Picture the scene, you are driving to a meeting and running late. The new company car is an electric vehicle (EV), power is running low and range anxiety is setting in. You pull into the service station on the motorway and head straight to the charging station. Instead of taking hours to charge, the car is fully charged in minutes. You pay at the fuel court and back on your way to the meeting in under 5 minutes. Welcome to the future. Welcome to the world of graphene supercapacitors.
We have seen dramatic improvements in battery technologies over recent years but range anxiety and the need for large battery powertrains for performance and commercial vehicles means that EV’s still have some way to go before they are universally accepted. EV’s are calling out for lightweight and more powerful powertrains. Capacitors and supercapacitors could be the answer.
Capacitors and Supercapacitors
Batteries provide high energy density, which means that they have the ability to provide power over a longer period, but they have low power density. Capacitors have a lower energy density but have a high power density and can charge and discharge very quickly providing high bursts of power when required. In short, batteries are able to store more energy but capacitors can release energy more quickly.
Supercapacitors are generally categorised into three groups : electrostatic double-layer capacitors (EDLCs) using carbon electrodes, electrochemical pseudo-capacitors which use metal oxide or conducting polymer electrodes and hybrid capacitors such as the lithium-ion capacitor. These differing electrodes – the first exhibiting mostly electrostatic capacitance and the others offer some chemical performance.
Supercapacitors, or ultracapacitors as they are sometimes called could be used in conjunction with batteries to provide powertrains at a reduced weight. Supercapacitors have the ability to tolerate high charge and discharge cycles and are capable of storing and discharging energy very quickly and effectively. They can hold a much higher charge than traditional capacitors. In vehicles, supercapacitors are predominantly used for regenerative braking.
Why are supercapacitors becoming important?
Lithium-ion battery technology has made huge advances and industry continues to make incremental improvements however, these do not meet the needs of the electric vehicle industry in terms of range, weight and cost. Supercapacitors can complement the chemical battery by providing bursts of energy when required, such as moving a large truck from a standing stop or short-term surge of power to accelerate a high-performance sports car. Combining both battery and supercapacitor technologies into a new hybrid battery could satisfy both short and long-term power needs, reducing stress on the battery at peak loads, leading to longer service life. Potentially, this could lead to smaller, lighter battery packs and vehicles due to supercapacitors taking part of the load and extending the range of EV’s.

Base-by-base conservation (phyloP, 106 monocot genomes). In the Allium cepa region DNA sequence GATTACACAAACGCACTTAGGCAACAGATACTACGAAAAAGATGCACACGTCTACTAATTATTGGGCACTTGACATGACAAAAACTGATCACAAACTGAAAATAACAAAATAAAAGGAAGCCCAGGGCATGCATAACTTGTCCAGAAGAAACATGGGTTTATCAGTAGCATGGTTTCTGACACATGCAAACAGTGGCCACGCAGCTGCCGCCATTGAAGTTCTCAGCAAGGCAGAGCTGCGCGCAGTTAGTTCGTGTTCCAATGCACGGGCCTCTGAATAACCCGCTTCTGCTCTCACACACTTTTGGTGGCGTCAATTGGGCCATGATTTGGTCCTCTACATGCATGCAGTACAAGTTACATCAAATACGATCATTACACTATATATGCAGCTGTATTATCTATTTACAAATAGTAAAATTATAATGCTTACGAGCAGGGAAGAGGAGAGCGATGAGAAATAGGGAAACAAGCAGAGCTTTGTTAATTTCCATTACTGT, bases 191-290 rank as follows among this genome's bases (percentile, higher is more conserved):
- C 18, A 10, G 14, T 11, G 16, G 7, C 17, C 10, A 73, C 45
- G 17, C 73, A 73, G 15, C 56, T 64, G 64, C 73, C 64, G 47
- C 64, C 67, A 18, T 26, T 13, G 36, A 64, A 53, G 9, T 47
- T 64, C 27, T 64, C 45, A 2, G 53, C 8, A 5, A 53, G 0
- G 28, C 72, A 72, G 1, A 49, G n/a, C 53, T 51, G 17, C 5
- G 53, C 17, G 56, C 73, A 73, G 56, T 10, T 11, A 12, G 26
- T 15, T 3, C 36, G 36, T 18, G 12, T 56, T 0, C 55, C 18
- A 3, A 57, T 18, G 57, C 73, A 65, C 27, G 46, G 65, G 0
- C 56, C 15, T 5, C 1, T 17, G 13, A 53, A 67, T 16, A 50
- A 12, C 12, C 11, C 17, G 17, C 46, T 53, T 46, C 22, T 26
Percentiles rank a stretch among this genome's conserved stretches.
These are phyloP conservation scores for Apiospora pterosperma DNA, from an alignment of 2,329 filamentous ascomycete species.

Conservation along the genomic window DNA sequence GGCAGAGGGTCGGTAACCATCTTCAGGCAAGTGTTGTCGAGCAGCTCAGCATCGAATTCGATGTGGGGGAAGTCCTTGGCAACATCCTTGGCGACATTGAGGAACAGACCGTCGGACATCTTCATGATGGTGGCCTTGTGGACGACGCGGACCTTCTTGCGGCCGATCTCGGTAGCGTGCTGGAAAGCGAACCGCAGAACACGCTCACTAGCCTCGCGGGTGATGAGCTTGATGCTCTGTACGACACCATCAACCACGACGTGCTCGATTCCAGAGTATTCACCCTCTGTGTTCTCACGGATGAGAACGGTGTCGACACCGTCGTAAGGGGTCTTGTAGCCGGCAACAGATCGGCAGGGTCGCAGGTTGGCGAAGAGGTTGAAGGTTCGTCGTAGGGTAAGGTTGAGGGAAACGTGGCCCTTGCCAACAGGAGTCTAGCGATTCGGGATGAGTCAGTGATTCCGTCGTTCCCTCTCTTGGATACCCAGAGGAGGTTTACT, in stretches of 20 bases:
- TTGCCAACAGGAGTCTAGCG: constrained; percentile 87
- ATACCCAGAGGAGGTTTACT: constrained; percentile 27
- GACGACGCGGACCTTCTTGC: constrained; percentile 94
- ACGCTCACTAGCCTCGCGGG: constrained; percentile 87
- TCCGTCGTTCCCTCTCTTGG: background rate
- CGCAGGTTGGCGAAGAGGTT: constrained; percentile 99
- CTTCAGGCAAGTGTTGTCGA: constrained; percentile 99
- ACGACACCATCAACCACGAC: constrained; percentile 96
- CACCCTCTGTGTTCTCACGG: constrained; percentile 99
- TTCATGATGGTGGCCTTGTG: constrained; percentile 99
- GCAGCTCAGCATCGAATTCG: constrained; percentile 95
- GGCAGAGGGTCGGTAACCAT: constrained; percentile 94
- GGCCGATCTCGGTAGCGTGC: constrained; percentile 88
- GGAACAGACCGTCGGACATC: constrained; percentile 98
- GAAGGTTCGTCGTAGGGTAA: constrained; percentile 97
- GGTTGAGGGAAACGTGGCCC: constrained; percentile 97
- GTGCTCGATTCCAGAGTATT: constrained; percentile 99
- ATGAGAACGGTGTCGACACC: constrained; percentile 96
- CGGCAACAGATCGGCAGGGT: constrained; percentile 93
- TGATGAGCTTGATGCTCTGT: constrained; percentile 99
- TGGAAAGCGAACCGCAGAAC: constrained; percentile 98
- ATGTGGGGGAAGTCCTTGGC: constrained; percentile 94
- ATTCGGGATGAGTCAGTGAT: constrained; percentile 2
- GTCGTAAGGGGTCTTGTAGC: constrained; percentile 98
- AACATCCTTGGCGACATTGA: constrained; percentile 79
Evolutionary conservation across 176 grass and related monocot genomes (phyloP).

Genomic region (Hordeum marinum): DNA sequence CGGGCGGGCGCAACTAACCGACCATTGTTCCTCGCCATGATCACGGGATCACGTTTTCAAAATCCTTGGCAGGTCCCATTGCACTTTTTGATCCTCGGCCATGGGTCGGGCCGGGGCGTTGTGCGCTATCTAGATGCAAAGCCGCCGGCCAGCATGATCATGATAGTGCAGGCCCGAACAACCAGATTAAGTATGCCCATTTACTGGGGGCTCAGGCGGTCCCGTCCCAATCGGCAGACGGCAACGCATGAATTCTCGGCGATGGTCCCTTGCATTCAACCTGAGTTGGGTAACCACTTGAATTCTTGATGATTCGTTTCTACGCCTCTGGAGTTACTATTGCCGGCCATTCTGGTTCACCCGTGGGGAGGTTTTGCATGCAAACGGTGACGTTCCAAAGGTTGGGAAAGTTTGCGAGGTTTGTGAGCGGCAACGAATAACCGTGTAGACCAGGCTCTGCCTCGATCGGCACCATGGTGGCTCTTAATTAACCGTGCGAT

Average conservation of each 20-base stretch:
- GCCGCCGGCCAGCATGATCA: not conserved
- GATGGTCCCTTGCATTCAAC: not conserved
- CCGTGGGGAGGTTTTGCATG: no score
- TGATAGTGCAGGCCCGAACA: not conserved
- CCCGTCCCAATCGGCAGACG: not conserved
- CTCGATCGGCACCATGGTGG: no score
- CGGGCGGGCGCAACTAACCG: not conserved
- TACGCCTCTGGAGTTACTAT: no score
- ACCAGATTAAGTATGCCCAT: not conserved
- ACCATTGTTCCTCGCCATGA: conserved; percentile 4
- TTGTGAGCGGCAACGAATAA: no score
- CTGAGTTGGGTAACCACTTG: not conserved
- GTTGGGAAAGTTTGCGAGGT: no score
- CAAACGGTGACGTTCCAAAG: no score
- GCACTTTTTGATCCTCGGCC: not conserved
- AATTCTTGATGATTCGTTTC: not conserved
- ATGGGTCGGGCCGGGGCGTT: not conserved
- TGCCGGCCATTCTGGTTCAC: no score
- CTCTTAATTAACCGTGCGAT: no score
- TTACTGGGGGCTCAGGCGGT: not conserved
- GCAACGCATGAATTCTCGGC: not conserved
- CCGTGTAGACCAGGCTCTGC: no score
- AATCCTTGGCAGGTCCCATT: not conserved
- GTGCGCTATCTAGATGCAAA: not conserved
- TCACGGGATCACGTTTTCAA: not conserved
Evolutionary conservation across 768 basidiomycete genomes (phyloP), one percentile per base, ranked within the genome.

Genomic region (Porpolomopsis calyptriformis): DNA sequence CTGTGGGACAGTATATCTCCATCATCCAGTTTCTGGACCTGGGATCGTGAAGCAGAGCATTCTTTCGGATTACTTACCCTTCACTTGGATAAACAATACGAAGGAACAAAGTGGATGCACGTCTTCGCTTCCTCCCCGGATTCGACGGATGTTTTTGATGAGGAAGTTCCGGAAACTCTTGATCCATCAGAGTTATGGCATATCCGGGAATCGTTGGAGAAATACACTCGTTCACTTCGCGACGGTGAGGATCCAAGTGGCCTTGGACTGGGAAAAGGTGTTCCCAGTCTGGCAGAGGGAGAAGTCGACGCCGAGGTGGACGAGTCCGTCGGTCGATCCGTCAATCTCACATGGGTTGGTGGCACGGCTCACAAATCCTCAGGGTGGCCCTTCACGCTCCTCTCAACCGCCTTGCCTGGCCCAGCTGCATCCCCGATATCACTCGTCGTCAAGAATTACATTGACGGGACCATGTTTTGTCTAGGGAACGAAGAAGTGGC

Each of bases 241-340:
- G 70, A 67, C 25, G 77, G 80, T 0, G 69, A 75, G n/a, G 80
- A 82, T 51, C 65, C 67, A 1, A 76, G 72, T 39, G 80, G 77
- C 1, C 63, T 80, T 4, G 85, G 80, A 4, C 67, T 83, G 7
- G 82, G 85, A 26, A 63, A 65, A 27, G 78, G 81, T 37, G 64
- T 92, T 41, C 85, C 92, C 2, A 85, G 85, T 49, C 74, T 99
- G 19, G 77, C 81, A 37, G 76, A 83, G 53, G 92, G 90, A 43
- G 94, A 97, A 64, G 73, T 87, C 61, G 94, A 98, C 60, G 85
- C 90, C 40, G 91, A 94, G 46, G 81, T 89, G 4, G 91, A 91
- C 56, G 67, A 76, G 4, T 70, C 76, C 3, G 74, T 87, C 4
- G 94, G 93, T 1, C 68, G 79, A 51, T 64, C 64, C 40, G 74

Examples of Supercapacitor Applications
• Private and public electrical vehicles
• Rail sectors
• Grid energy storage
• Smart phones
• Other consumer electronics
• Wireless sensor networks
• Stationary storage
• Renewables integration
• Industrial vehicles
• Electric & hybrid buses
• Replacement for lead-acid batteries in trucks
• Provide burst of power in lifting operations – cranes, diggers etc.
• Provide fast flow of energy to data centres between power failures and initiation of backup power systems
• Uninterruptible Power Systems (UPS) – for back-up power systems, for example in data centres
• Actuators (Aircraft emergency doors)
• Work in conjunction with lithium-ion batteries or lead-acid batteries in vehicles like forklifts
Why Graphene-based supercapacitors?
It is clear that supercapacitors are a promising supplement to lithium-ion batteries, offering significantly high-power densities, resilience to multiple charge/discharge cycles and short charging times. However, growth in the supercapacitor market may be stifled by the limited capacitance of current materials and the inability of suppliers to effectively scale-up production. Graphene-based materials are a highly suitable alternative to these technologies.
Graphene-based capacitors are lightweight and have a relatively low-cost vs performance ratio. Graphene lends far more strength compared with activated carbon. In addition, graphene has a surface area even larger than that of activated carbon used to coat the plates of traditional supercapacitors, enabling better electrostatic charge storage. Graphene-based supercapacitors can store almost as much energy as lithium-ion batteries, charge and discharge in seconds and maintain these properties through tens of thousands of charging cycles.
Professors at the University of Manchester have developed an electrochemical process that enables the production of microporous, metal oxide-decorated graphene materials from graphite. Conventional activated carbon has a gravimetric capacitance of 50-150 Farads per gram, whereas laboratory trials show that these new graphene materials demonstrate a gravimetric capacitance of up to 500 Farads per gram.